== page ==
Celebrations and festivities are meant to bring joy and happiness in our life. During festivals, we tend to forget rivalry, embracing love and friendship. India is well known for its cultural diversity all over the world. Various festivals are celebrated here with full zeal and zest which offers a unique way of observing Indian culture at its best.
Here is the list of five such festivals which live in the hearts of Indians:
Diwali is known as the ‘festival of lights.’ All the fireworks, lamps and candles are illuminated celebrating brightness over darkness. It is jubilated on account of returning of Lord Rama and his wife Sita to their kingdom Ayodhya after Rama defeated Ravana. Diwali time is one of the biggest shopping seasons in India. Gifts, sweets, utensils and clothes are bought on large scale. As the festival approaches, there is cleanliness, renovation and decoration all around. New outfits, sweets and rows of lights and lamps are the highlights of this festival.
Holi is famous as festival of colors. It is celebrated on the full moon day of the lunar month Phalgun. It indicates the arrival of spring bringing a new refreshing sense. It is a carnival of colors; people spray coloured powder and water on one another. The festival creates a fun and carefree ambience; people dance, party and throw colors. The speciality of the festival, gujiya is made and bought widely across the country.
3. Raksha Bandhan
As the name says, it is the knot of protection; popular as rakhi. It is the most pious festival of India. It signifies the sacred bond of love and duty between brothers and sisters. The day is marked by tying a thread on brother’s wrist by his sister which symbolises sister’s love for her brother’s well-being and brother’s vow to protect her. The festival is generally used in discussion among friends to tease one another and their love interests.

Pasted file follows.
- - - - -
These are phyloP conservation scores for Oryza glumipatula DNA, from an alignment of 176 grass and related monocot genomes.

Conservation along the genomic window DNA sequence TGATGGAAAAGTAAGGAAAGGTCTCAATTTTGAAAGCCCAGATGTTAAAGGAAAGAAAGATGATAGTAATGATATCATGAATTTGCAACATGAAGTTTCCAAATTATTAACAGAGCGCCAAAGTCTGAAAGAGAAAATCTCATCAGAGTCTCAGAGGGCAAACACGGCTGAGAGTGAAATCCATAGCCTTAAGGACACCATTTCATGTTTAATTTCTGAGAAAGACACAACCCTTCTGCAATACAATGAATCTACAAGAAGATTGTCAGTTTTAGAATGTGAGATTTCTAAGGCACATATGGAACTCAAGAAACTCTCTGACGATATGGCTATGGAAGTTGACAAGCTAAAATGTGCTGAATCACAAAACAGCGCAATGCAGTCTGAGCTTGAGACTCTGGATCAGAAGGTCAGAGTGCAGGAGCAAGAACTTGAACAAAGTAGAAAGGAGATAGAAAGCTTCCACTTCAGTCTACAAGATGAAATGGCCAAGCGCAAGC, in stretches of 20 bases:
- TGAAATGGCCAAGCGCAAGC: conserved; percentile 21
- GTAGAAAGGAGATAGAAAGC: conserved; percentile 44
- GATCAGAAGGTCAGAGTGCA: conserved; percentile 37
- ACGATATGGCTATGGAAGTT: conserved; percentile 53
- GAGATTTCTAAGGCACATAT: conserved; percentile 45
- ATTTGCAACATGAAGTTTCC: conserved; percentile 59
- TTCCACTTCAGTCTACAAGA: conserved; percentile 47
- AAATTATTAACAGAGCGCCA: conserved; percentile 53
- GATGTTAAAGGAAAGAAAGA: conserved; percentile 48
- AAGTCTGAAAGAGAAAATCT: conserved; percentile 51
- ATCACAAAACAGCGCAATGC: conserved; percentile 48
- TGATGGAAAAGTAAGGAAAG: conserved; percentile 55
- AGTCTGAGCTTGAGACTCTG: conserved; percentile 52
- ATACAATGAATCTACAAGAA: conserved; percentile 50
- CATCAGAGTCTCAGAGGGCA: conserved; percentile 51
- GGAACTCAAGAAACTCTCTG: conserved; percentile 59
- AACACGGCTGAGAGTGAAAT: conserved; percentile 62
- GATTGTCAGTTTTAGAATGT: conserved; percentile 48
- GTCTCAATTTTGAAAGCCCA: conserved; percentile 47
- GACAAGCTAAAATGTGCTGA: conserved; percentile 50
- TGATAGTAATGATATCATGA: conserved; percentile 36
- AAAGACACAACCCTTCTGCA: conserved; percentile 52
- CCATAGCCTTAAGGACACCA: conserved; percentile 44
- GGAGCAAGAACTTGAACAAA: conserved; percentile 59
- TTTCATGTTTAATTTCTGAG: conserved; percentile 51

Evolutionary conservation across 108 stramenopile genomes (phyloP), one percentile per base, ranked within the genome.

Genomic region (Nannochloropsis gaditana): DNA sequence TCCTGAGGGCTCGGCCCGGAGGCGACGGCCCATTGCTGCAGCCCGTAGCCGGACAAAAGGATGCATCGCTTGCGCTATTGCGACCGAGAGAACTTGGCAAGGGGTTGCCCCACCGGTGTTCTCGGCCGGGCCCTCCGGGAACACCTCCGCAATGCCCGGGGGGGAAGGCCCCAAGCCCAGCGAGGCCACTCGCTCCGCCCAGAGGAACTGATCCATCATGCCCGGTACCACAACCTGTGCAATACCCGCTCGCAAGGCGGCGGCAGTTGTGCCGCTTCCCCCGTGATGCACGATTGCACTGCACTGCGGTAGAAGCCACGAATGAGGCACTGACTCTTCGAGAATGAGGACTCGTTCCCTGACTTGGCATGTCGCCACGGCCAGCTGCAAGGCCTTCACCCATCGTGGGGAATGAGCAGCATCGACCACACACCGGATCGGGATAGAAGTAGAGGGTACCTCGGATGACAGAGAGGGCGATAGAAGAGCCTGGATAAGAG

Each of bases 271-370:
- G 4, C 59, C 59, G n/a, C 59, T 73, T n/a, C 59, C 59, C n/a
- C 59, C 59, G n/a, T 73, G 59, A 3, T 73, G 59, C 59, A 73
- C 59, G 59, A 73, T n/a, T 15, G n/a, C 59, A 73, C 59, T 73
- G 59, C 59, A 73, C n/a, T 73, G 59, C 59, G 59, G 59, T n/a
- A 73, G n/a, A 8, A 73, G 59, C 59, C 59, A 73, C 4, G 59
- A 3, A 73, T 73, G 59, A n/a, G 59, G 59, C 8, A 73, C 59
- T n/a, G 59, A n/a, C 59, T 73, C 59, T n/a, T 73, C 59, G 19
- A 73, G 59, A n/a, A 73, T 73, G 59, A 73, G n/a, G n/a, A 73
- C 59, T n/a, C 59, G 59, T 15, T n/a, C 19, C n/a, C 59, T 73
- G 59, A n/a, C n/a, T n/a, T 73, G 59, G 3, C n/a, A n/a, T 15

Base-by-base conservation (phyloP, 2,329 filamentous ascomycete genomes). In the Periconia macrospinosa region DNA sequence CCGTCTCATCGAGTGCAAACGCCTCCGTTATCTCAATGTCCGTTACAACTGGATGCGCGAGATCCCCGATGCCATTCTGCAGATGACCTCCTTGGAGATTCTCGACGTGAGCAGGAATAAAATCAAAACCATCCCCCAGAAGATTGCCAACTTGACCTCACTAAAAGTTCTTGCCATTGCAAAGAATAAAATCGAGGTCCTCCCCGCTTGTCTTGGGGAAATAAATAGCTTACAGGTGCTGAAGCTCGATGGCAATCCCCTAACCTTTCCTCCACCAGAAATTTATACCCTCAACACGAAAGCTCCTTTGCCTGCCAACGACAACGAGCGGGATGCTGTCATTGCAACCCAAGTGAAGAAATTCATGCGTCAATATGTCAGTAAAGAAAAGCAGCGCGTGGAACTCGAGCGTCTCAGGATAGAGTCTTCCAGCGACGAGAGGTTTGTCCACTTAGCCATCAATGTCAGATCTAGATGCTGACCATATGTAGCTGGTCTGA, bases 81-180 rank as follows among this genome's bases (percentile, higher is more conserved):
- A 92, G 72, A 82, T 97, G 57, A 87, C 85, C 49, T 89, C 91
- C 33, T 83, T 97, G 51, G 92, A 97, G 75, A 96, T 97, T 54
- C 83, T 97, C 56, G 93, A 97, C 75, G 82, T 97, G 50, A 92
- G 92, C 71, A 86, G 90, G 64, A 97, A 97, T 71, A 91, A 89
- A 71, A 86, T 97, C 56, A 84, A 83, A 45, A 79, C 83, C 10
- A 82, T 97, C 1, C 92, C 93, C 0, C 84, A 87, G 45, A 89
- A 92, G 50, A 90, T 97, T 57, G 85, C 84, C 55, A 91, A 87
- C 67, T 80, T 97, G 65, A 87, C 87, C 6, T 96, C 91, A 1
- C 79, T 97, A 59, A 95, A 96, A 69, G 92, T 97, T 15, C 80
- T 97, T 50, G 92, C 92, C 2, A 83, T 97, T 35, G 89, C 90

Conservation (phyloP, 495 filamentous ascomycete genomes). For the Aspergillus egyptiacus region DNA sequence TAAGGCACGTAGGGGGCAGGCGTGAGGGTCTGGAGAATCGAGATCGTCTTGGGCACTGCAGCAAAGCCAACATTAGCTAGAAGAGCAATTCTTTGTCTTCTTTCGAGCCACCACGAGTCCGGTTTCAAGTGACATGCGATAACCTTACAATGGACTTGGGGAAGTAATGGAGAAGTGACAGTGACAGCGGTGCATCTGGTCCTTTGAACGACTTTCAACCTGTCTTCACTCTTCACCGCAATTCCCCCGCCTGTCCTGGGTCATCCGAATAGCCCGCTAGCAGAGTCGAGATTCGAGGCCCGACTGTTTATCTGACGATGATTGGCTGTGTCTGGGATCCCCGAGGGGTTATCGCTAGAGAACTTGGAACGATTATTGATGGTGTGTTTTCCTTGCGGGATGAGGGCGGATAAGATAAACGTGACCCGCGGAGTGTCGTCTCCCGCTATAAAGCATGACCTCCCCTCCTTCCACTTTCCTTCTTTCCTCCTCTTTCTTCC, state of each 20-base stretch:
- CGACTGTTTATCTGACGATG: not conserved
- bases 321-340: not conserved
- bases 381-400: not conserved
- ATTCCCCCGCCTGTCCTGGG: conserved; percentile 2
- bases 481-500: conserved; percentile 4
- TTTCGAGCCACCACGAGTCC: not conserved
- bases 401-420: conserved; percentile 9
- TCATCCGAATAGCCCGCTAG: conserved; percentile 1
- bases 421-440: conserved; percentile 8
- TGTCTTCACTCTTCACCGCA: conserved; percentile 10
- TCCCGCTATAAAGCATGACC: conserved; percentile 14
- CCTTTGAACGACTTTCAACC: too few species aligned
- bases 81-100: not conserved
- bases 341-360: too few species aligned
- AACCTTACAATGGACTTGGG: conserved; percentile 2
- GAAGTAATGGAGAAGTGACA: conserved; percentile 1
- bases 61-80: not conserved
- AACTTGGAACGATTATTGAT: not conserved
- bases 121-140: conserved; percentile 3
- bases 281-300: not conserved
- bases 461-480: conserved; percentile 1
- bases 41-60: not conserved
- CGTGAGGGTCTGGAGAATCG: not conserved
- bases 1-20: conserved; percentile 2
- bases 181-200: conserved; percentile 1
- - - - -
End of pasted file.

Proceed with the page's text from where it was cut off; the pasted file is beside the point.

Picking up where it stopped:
The people of Islamic religion celebrate Eid with prayers, gifts and sweets. Eid means ‘khushi’ or ‘happiness.’ There are two Eid celebrations: Eid-Ul-Fitr and Eid-Ul-Azha. Eid-Ul-Fitr marks the end of Ramadan, the holy month of fasting. The day, therefore, falls on the first day of the month of Shawwal. People do musafa and wish eid-mubarak. Eid-Ul- Azha also called Bakr-Eid or sacrifice feast is made with fervour and gaiety. It usually starts with a Sunnah prayer. It signifies faith towards God and shows the importance of sacrifice or qurbani.
Navratri celebrates the worship of Hindu Goddess Durga. Navratri means ‘nine nights’ and the tenth day is called Dusshera or Vijaydashami. The nine days represent the nine colors of Goddess Durga. Generally, people fast for the first seven days and on the eighth day, astami and ninth day, navami, they break their fast by calling young girls or kanyas home and treat them as the goddesses. The girls are served with traditional aloo, puri and halwa. Some people also organise functions and events to perform dandiya and garba.